Citigroup Inc.'s problems deepened Monday as it was unable to assure investors that a potential $11-billion additional write-down for sub-prime mortgage-related securities wouldn’t grow, and its nearly pristine credit ratings were downgraded.
The largest U.S. bank also reduced its previously reported third-quarter profit because of worsening credit markets.
One day after Charles Prince stepped down as chairman and chief executive, Citigroup’s shares continued to slide, falling $1.83, or nearly 5%, to $35.90, their lowest close in more than four years. The stock is down 36% year to date.
Chief Financial Officer Gary Crittenden said on a conference call with analysts that the bank’s estimate of an additional $8 billion to $11 billion in credit write-downs was “a reasonable stab.” But he cautioned, “There’s no way I think anyone can give you an assurance of how things are going to move.”
Citigroup also lowered its third-quarter profit to $2.21 billion, or 44 cents a share, from the reported $2.38 billion, or 47 cents, after writing off $270 million for its collateralized debt obligation portfolio. The move brought the total third-quarter write-down for bad debts to $6.8 billion.
Wall Street’s major banks have shocked investors with the extent of their losses on mortgage-related securities. Rising loan defaults this year have hammered the value of mortgage-backed bonds and complex securities tied to those bonds, such as collateralized debt obligations.
As the market for those securities has dried up, the banks have been left holding the bag.
“We’re looking at another kitchen-sink quarter for Citigroup,” said Michael Mayo, an analyst at Deutsche Bank, referring to the likelihood of the bank taking heavy write-downs in the current quarter to try and clear the decks for an earnings recovery in 2008.
The potential losses are raising fears about the bank’s ability to maintain its current annual cash dividend rate of $2.16 a share.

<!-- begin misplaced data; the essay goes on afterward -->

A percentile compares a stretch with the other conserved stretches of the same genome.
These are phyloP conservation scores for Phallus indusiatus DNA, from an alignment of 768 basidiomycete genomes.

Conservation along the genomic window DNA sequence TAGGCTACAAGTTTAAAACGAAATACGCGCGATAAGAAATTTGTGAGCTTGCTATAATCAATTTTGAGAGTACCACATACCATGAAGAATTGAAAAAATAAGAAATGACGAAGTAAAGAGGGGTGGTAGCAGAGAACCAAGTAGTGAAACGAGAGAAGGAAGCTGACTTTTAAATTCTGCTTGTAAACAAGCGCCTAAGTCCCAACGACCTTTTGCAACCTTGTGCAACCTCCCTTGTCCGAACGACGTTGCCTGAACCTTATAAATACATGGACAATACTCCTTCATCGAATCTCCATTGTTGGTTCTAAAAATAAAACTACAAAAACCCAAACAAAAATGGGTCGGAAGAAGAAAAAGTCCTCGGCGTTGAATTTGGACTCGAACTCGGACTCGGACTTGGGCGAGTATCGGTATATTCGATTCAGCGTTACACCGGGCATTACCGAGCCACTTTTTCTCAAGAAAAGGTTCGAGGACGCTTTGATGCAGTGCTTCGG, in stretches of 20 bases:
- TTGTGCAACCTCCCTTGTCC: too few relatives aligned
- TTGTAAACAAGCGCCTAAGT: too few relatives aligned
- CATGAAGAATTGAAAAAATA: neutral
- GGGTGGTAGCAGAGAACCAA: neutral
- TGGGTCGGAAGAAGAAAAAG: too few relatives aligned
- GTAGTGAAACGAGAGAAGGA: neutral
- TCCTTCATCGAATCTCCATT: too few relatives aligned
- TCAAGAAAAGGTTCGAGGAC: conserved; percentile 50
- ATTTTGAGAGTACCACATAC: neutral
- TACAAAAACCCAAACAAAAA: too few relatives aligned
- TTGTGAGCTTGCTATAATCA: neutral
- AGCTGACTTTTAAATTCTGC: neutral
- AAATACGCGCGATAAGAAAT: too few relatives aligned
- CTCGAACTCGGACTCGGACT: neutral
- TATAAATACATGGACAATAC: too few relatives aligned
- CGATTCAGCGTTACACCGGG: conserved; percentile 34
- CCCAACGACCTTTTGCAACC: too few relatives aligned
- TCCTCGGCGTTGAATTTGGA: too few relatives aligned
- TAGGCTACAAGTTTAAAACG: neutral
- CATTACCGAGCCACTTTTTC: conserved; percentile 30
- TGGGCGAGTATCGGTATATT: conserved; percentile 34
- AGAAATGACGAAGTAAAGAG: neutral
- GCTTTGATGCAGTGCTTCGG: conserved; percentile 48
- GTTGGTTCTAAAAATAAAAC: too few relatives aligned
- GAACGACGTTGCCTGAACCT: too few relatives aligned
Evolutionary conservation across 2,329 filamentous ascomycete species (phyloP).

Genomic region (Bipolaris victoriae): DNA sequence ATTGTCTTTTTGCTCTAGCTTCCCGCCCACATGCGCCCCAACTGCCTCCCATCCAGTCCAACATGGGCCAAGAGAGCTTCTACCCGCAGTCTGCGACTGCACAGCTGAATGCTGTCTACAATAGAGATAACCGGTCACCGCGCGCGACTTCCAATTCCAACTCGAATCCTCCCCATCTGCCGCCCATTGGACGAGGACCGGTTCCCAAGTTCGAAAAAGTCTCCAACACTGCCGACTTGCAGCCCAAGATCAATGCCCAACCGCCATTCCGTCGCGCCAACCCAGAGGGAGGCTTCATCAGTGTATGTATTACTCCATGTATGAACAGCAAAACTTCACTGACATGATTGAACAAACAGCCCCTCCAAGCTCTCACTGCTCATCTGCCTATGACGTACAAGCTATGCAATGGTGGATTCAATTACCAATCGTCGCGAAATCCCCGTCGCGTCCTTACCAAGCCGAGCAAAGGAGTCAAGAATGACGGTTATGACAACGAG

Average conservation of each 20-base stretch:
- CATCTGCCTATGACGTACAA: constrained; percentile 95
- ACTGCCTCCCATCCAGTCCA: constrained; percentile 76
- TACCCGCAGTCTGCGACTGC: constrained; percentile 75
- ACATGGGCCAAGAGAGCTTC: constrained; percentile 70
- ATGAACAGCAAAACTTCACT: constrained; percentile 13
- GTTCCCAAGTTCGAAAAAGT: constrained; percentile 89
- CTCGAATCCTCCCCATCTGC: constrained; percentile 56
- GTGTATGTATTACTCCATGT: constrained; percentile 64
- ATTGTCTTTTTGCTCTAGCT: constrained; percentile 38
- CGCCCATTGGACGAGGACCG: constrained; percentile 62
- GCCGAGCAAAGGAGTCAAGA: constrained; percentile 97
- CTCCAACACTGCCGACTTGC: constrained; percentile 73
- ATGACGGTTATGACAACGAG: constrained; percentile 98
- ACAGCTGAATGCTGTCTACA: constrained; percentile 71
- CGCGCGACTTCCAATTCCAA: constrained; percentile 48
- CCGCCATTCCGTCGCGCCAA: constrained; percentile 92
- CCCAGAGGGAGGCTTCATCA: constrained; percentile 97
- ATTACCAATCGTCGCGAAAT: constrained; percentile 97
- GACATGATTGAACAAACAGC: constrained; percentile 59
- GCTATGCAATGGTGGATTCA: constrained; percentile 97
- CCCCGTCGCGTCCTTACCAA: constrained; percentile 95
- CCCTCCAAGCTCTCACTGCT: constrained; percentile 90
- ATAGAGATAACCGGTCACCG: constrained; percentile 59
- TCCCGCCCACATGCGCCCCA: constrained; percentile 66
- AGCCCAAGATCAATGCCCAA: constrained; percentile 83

“Under the current conditions, the dividend’s safe, but if they had dramatic additional write-downs, which is possible under some scenarios, then maybe it’s not as safe,” Mayo said.
Prince left after a four-year tenure during which the bank’s stock slumped and critics said the company had grown unwieldy and lacked direction. Some investors want the bank, which has $2.35 trillion in assets, to be broken up.
With Prince’s departure, former U.S. Treasury Secretary Robert Rubin, who led the bank’s executive committee, was named chairman. Win Bischoff, head of the European business, became acting chief executive.
Moody’s Investors Service and Fitch Ratings lowered Citigroup’s debt ratings Monday.
Moody’s cut Citigroup’s credit rating one notch to Aa2, its third-highest rating, from Aa1.
Fitch Ratings made a similar downgrade, to AA from AA-plus, citing “severe pressure” on capital markets operations and “an inhospitable consumer credit environment” as mortgage delinquencies soar.
Both agencies’ rating outlooks are “negative,” meaning further cuts are possible within two years.
Standard & Poor’s said it also may downgrade Citigroup.